February 28, 2017
The Trust Fund to Support Initiatives of States Countering Piracy off the Coast of Somalia operating since 2010 under the auspices of the UN has been one of the major vehicles to fund counter-piracy projects. The trust fund was created to help defray the expenses associated with prosecution of suspected pirates, as well as other activities related to implementing the Contact Group’s objectives regarding combating piracy in all its aspects.
In 2016 the trust fund commissioned a strategic review, the results of which are now publicly available. The review provides an in-depth investigation of the causes of and responses to Somali-based piracy and a detailed discussion of the added value of the trust fund. The review authored by Peter Bauman and Sarah Hanssen of Bauman Global LLC is available here.
February 9, 2017
In a new communication to the CGPCS participants, the new CGPCS chairperson, Ambassador Barry Faure, Secretary of State of the Department of Foreign Affairs of the Seychelles, announced the master message for the year: “Leaving a Lasting Legacy for the Region”.
The Ambassador also thanked all CGPCS participants for their ongoing commitment and announced that the next plenary is to be held in May/June this year.
The full communication is available here
January 19, 2017
In November 2016 the first meeting of the newly formed Regional Capacity Building Working Group was held in Dar Es Salaam. The primary focus of the group is to coordinate capacity building work in the region. It continues the regional work of the former CGPCS capacity building working group. the RCBWG is chaired by the Indian Ocean Commission and the Government of Kenya.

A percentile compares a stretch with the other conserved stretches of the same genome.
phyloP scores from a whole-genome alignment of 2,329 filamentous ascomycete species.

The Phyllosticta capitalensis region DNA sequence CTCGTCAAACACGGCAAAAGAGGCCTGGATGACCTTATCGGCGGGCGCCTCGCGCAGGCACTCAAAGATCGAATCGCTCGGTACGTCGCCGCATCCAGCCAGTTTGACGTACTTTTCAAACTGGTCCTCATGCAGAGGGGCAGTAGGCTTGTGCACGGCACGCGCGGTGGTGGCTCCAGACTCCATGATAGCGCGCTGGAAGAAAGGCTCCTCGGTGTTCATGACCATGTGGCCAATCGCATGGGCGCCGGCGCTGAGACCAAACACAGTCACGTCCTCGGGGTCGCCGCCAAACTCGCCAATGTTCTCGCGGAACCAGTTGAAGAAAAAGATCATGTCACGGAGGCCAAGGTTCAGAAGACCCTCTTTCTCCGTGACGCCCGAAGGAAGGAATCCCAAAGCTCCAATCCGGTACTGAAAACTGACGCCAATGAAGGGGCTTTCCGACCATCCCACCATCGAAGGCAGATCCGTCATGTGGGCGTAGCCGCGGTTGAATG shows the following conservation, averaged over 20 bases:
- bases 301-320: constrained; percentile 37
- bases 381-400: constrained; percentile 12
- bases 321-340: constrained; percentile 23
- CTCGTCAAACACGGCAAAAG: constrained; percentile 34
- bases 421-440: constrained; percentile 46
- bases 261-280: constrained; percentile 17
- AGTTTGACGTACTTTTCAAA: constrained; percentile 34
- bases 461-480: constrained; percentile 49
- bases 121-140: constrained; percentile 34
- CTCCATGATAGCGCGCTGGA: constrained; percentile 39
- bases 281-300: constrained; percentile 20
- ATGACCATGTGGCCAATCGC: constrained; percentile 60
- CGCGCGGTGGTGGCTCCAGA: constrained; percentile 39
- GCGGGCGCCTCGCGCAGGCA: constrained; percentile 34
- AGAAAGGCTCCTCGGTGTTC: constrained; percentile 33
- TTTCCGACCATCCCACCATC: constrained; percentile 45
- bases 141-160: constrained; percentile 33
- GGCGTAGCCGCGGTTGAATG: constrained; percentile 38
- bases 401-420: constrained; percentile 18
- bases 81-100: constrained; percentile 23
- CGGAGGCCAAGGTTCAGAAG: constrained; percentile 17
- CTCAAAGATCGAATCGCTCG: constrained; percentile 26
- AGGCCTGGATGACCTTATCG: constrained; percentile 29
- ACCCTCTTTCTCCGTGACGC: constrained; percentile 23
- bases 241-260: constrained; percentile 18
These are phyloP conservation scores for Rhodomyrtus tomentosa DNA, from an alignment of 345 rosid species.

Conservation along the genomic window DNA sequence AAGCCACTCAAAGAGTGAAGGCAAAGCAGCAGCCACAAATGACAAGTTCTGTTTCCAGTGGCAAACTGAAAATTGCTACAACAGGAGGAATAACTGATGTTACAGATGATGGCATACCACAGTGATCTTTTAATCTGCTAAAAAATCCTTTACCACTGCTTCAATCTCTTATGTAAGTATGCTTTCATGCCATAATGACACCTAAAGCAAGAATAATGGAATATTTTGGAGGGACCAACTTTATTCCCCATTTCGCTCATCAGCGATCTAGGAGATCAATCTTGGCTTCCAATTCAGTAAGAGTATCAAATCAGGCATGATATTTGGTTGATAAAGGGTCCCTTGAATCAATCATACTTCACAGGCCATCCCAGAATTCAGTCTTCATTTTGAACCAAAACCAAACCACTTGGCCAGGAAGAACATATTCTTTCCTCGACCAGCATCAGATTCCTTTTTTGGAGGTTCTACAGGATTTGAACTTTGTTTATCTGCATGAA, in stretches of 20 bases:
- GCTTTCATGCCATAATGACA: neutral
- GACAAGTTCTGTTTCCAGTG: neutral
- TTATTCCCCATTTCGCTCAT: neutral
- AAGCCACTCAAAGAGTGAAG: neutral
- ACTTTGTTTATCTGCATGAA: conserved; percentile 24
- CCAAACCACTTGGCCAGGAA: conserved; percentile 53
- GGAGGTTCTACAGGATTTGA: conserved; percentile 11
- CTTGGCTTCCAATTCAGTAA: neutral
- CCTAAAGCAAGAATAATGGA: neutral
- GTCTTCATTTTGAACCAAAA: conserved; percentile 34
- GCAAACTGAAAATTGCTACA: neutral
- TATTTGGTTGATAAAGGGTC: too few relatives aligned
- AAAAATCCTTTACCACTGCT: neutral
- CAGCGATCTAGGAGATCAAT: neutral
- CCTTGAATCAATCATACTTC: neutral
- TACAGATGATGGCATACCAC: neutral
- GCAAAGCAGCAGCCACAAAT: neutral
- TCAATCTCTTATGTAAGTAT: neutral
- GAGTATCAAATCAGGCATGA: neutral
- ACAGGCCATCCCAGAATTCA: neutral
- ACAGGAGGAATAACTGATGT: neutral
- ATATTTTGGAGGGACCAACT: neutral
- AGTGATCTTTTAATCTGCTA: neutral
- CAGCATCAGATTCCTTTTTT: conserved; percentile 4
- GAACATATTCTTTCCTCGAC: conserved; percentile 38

At the November meeting the terms of reference of the new group were discussed. A core agenda item were presentations of the national priorities of regional states, how coordination can be improved through a new RCBWG website. The minutes of the meeting and the summarizing document are available. The next meeting of the group will be held in the margins of the CGPCS plenary.
January 17, 2017
At a recent meeting of the Djibouti Code of Conduct states (DCoC) it was decided to broaden the focus of the agreement on other maritime crimes than piracy. The DCoC is a cooperation of states that have agreed to share information and support each other through joint training and capacity building projects. Initiated in 2009, the DCoC has led to the installment of three information sharing centers based in Sana’a (Yemen), Mombasa (Kenya), Dar es Salam (Tanzania), and a regional training center based in Djibouti. The DCoC is supported through the International Maritime Organization as well as the EU funded project CRIMARIO. Further information on the amendment to the DCoC is available here. An analysis of the importance of the DCoC from 2012 available here.
January 15, 2017
With the new year, the CGPCS welcomes a new chairperson. With recent changes at government level in the Republic of Seychelles, Ambassador Barry Faure, the Secretary of State of the Ministry of Foreign Affairs will assume the chair of the CGPCS. He follows up on Minister Joël Morgan who chaired the CGPCS in 2016. The CGPCS Secretariat will continue to be led by Mr. Raymond St. Ange as Head and Mr. Jaques Belle as Deputy Head. Read the full message of the outgoing and incoming chair here.
December 21, 2016